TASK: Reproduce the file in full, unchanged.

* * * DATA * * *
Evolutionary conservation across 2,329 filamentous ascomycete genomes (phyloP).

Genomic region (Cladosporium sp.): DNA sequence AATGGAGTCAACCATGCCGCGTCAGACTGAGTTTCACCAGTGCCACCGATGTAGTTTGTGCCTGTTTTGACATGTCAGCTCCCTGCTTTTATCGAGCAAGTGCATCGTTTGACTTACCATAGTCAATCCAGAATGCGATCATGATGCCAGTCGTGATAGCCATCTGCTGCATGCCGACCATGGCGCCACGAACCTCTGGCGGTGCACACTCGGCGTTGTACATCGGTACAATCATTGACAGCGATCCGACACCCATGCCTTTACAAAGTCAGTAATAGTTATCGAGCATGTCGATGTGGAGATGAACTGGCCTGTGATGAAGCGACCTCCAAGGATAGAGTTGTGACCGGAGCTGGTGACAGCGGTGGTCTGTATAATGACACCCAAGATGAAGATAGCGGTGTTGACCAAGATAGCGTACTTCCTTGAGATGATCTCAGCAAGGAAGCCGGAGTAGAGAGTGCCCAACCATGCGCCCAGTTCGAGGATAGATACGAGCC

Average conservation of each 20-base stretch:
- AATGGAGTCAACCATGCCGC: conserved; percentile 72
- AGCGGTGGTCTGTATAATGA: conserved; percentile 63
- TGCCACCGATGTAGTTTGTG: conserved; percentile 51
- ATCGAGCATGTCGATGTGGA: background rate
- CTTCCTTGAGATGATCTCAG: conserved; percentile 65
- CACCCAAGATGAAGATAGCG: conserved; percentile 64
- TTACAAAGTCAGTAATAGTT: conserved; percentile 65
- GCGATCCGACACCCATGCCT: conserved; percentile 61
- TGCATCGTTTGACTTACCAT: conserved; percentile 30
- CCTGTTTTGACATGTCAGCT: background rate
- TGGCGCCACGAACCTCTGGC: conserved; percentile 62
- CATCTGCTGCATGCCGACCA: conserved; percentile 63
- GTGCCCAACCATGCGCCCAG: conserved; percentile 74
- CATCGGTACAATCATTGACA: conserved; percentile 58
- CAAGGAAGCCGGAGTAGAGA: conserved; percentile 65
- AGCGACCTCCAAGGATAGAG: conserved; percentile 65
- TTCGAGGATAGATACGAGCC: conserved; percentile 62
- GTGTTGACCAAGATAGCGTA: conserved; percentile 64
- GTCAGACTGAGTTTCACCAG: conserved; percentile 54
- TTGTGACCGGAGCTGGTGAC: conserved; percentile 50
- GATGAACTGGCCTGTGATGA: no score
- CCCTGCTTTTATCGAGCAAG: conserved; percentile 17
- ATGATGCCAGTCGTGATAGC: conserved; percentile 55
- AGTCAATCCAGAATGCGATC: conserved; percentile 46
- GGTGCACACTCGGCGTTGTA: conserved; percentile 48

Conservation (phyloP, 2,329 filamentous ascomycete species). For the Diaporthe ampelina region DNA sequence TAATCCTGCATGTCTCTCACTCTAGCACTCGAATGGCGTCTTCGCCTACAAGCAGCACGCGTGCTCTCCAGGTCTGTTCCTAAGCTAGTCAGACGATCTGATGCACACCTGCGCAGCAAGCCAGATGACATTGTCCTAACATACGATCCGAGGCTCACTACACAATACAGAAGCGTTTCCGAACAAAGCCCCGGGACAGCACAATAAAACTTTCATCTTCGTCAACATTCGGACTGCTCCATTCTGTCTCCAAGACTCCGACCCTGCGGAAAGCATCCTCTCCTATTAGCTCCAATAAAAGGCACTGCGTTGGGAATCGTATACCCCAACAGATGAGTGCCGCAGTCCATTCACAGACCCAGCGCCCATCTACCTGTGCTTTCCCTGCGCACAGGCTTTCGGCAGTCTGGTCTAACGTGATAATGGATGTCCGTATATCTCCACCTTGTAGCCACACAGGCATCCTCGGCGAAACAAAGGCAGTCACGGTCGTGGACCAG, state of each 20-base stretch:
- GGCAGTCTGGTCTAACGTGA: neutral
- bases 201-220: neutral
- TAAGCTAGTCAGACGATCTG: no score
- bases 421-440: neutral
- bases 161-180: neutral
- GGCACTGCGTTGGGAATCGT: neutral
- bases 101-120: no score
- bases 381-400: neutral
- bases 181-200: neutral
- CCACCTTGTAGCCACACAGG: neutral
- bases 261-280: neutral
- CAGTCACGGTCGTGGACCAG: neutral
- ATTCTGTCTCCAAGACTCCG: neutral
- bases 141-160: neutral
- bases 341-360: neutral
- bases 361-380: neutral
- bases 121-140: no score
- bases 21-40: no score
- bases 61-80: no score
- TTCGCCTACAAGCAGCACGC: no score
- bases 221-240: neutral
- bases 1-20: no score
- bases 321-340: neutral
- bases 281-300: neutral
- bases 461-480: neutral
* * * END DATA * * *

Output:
Evolutionary conservation across 2,329 filamentous ascomycete genomes (phyloP).

Genomic region (Cladosporium sp.): DNA sequence AATGGAGTCAACCATGCCGCGTCAGACTGAGTTTCACCAGTGCCACCGATGTAGTTTGTGCCTGTTTTGACATGTCAGCTCCCTGCTTTTATCGAGCAAGTGCATCGTTTGACTTACCATAGTCAATCCAGAATGCGATCATGATGCCAGTCGTGATAGCCATCTGCTGCATGCCGACCATGGCGCCACGAACCTCTGGCGGTGCACACTCGGCGTTGTACATCGGTACAATCATTGACAGCGATCCGACACCCATGCCTTTACAAAGTCAGTAATAGTTATCGAGCATGTCGATGTGGAGATGAACTGGCCTGTGATGAAGCGACCTCCAAGGATAGAGTTGTGACCGGAGCTGGTGACAGCGGTGGTCTGTATAATGACACCCAAGATGAAGATAGCGGTGTTGACCAAGATAGCGTACTTCCTTGAGATGATCTCAGCAAGGAAGCCGGAGTAGAGAGTGCCCAACCATGCGCCCAGTTCGAGGATAGATACGAGCC

Average conservation of each 20-base stretch:
- AATGGAGTCAACCATGCCGC: conserved; percentile 72
- AGCGGTGGTCTGTATAATGA: conserved; percentile 63
- TGCCACCGATGTAGTTTGTG: conserved; percentile 51
- ATCGAGCATGTCGATGTGGA: background rate
- CTTCCTTGAGATGATCTCAG: conserved; percentile 65
- CACCCAAGATGAAGATAGCG: conserved; percentile 64
- TTACAAAGTCAGTAATAGTT: conserved; percentile 65
- GCGATCCGACACCCATGCCT: conserved; percentile 61
- TGCATCGTTTGACTTACCAT: conserved; percentile 30
- CCTGTTTTGACATGTCAGCT: background rate
- TGGCGCCACGAACCTCTGGC: conserved; percentile 62
- CATCTGCTGCATGCCGACCA: conserved; percentile 63
- GTGCCCAACCATGCGCCCAG: conserved; percentile 74
- CATCGGTACAATCATTGACA: conserved; percentile 58
- CAAGGAAGCCGGAGTAGAGA: conserved; percentile 65
- AGCGACCTCCAAGGATAGAG: conserved; percentile 65
- TTCGAGGATAGATACGAGCC: conserved; percentile 62
- GTGTTGACCAAGATAGCGTA: conserved; percentile 64
- GTCAGACTGAGTTTCACCAG: conserved; percentile 54
- TTGTGACCGGAGCTGGTGAC: conserved; percentile 50
- GATGAACTGGCCTGTGATGA: no score
- CCCTGCTTTTATCGAGCAAG: conserved; percentile 17
- ATGATGCCAGTCGTGATAGC: conserved; percentile 55
- AGTCAATCCAGAATGCGATC: conserved; percentile 46
- GGTGCACACTCGGCGTTGTA: conserved; percentile 48

Conservation (phyloP, 2,329 filamentous ascomycete species). For the Diaporthe ampelina region DNA sequence TAATCCTGCATGTCTCTCACTCTAGCACTCGAATGGCGTCTTCGCCTACAAGCAGCACGCGTGCTCTCCAGGTCTGTTCCTAAGCTAGTCAGACGATCTGATGCACACCTGCGCAGCAAGCCAGATGACATTGTCCTAACATACGATCCGAGGCTCACTACACAATACAGAAGCGTTTCCGAACAAAGCCCCGGGACAGCACAATAAAACTTTCATCTTCGTCAACATTCGGACTGCTCCATTCTGTCTCCAAGACTCCGACCCTGCGGAAAGCATCCTCTCCTATTAGCTCCAATAAAAGGCACTGCGTTGGGAATCGTATACCCCAACAGATGAGTGCCGCAGTCCATTCACAGACCCAGCGCCCATCTACCTGTGCTTTCCCTGCGCACAGGCTTTCGGCAGTCTGGTCTAACGTGATAATGGATGTCCGTATATCTCCACCTTGTAGCCACACAGGCATCCTCGGCGAAACAAAGGCAGTCACGGTCGTGGACCAG, state of each 20-base stretch:
- GGCAGTCTGGTCTAACGTGA: neutral
- bases 201-220: neutral
- TAAGCTAGTCAGACGATCTG: no score
- bases 421-440: neutral
- bases 161-180: neutral
- GGCACTGCGTTGGGAATCGT: neutral
- bases 101-120: no score
- bases 381-400: neutral
- bases 181-200: neutral
- CCACCTTGTAGCCACACAGG: neutral
- bases 261-280: neutral
- CAGTCACGGTCGTGGACCAG: neutral
- ATTCTGTCTCCAAGACTCCG: neutral
- bases 141-160: neutral
- bases 341-360: neutral
- bases 361-380: neutral
- bases 121-140: no score
- bases 21-40: no score
- bases 61-80: no score
- TTCGCCTACAAGCAGCACGC: no score
- bases 221-240: neutral
- bases 1-20: no score
- bases 321-340: neutral
- bases 281-300: neutral
- bases 461-480: neutral